Laptops are notorious for generating a lot of heat -- to the point where they slow down and shut down or have errors. Unless you live in a refrigerator (or at one of the Antarctic research stations), it happens in almost all environments. Some places are harder on laptops than others -- any dry dusty environment like West Texas or Arizona get hot enough to cause more frequent problems. Hidden dust in the household, such as from having a cat or dog -- or living in Arizona AND having cats and dogs) mean that you may need to deal with this problem quite a bit. And there are just some machines run hotter than others -- for example, the Apple Mac Book Aeros and the IBM T60.
So... you've noticed that things have heated up and are wondering what to do about it. First thing is to put your hand near the vents on the computer and see if the fan(s) are actually blowing air out of them. If the answer is, "yes but it's awfully hot", that's still a good sign. If your answer is "no, I can't feel any fans blowing" then take it to a repair shop (unless you happen to know how to build computers -- and in that case, go replace the fan.)
The next thing to try is seeing if you can fix it without taking the case off. There's a number of simple checks you can run to see if this cools your laptop down.
First, shut down some extra programs. I'm notorious for having 3-4 PDFs open plus a lot of web pages plus World of Warcraft and so forth. Do you watch lots of videos? Listen to streaming music? Try closing a few things down and see if your machine runs cooler. If this works, then consider getting more RAM for your computer.
This is also a good time to run a program to clean up your registry and your hard drive. Efficient computers run cooler.
Next, take a look at what you've got connected to your USB ports. Things like external hard drive and network dongles put a load on your CPU and can cause your system to run hot. Instead of leaving them permanently plugged in, try plugging them in only when you're using them. USB hard drives cause a lot of heat problems in laptops.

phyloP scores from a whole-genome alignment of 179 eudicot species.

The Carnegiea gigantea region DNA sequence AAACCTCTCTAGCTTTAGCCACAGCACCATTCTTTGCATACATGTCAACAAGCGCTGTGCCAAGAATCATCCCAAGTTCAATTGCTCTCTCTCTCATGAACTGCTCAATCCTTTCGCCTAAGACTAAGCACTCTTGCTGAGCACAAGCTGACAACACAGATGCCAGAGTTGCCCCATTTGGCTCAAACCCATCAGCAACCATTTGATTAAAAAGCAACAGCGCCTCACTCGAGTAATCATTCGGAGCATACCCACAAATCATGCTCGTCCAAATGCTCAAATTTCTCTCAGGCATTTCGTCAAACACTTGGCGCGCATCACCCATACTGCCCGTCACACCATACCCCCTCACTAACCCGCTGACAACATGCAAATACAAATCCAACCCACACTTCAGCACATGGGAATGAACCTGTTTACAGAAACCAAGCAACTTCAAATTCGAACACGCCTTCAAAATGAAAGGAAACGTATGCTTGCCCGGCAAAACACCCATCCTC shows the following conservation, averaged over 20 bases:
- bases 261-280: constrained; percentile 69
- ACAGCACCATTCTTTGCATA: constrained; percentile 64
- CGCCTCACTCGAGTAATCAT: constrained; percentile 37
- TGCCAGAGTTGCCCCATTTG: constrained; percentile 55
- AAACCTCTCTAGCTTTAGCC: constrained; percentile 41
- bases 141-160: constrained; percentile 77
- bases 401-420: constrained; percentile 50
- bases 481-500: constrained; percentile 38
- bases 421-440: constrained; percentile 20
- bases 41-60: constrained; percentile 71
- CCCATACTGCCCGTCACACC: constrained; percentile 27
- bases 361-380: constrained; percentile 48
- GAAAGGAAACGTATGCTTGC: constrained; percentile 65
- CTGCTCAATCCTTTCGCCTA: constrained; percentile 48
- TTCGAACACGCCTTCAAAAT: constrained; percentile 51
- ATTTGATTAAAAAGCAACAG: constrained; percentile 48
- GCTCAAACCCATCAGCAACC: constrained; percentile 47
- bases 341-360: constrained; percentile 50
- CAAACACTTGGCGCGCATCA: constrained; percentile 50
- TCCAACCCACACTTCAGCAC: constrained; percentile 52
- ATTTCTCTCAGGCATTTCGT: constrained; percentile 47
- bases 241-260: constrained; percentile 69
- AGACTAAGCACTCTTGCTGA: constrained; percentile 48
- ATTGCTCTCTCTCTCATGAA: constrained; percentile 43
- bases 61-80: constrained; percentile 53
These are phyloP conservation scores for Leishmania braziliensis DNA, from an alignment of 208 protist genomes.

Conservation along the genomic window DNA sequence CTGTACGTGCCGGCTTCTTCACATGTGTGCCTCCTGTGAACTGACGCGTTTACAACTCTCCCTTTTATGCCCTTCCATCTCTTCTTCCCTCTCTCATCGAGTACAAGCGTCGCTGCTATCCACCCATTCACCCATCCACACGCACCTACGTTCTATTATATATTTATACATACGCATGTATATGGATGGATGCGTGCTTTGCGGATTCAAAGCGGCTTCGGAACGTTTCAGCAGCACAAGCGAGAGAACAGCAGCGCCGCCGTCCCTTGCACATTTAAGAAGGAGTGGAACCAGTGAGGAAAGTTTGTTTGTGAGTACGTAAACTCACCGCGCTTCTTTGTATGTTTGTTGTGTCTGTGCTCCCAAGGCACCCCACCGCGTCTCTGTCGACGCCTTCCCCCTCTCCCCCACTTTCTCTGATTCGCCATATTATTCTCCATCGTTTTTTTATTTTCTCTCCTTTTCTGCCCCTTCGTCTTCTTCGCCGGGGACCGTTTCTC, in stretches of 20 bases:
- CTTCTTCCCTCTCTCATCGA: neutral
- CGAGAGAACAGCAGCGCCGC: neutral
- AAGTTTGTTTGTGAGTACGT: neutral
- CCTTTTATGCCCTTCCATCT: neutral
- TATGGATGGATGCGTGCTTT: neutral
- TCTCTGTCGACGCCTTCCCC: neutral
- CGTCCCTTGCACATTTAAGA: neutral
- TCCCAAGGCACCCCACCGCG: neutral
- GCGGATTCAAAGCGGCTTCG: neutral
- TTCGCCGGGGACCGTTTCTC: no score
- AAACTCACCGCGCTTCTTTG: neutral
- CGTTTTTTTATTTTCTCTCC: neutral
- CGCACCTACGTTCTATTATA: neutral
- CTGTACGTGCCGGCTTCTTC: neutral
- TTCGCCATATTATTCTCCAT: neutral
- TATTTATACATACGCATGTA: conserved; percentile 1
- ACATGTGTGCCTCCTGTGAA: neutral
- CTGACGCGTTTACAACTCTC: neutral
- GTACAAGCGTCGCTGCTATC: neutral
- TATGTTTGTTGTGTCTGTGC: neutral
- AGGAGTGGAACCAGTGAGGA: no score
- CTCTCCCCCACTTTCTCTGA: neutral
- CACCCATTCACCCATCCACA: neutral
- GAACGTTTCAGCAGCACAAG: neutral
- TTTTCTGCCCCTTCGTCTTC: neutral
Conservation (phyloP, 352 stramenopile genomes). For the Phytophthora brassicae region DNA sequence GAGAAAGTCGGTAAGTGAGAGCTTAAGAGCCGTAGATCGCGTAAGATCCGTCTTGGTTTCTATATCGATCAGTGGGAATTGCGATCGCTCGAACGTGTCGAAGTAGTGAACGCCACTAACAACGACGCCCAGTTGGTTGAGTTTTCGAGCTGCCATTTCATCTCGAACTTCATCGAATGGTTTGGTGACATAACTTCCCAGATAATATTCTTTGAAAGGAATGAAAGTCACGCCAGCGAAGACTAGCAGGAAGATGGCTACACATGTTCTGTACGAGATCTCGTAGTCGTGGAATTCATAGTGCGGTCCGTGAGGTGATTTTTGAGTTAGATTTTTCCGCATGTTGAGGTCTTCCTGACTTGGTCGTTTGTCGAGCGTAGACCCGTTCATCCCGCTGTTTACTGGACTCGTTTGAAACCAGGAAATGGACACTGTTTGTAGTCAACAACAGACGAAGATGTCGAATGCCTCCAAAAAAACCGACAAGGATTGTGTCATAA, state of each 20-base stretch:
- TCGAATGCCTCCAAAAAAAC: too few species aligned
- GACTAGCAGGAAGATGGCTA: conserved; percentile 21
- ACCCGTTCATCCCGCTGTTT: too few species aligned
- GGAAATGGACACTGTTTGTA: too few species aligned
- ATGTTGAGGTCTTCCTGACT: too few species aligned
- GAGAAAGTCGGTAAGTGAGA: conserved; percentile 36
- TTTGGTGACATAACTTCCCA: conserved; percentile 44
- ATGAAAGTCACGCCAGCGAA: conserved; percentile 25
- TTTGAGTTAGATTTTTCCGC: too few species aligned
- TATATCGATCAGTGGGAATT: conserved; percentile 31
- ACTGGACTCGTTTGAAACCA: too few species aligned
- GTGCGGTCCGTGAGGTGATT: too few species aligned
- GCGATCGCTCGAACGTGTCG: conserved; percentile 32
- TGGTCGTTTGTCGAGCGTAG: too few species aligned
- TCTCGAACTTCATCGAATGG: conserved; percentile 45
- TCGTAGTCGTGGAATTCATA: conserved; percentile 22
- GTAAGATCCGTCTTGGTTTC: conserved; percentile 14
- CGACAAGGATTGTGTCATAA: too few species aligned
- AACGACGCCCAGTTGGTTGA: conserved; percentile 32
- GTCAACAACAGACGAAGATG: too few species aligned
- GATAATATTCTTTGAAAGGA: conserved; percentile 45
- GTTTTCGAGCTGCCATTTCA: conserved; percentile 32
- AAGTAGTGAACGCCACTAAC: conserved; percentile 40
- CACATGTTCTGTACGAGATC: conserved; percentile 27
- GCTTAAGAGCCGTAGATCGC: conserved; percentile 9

Luckily, your mouse won't contribute to this problem... but oddly enough, some of the laptop external cooling fans will cause the system to heat.
Now take a look at WHERE the laptop sits. It needs to be on a hard surface (like a lap tray. Many laptops have cooling vents underneath and flexible surfaces (like your legs) obstruct the vents and cause overheating. Check to see if any of the labels that they put on the computer have slipped and started covering a label.
Next thing to do is check and see if your laptop has the power saving functions enabled. To find out, use the search function on your computer to find out where your particular brand of computer has them hidden. Make sure that the power saving functions are enabled.
Finally, buy a can of compressed air and blow it through the vents and in between the spaces of your keyboard. You can also purchase a laptop cooler board -- basically a small board with one or more fans -- and maybe USB ports. They come as both USB versions and external power versions. The USB ones are more convenient to travel with, but external power versions are much easier on the laptop's boards.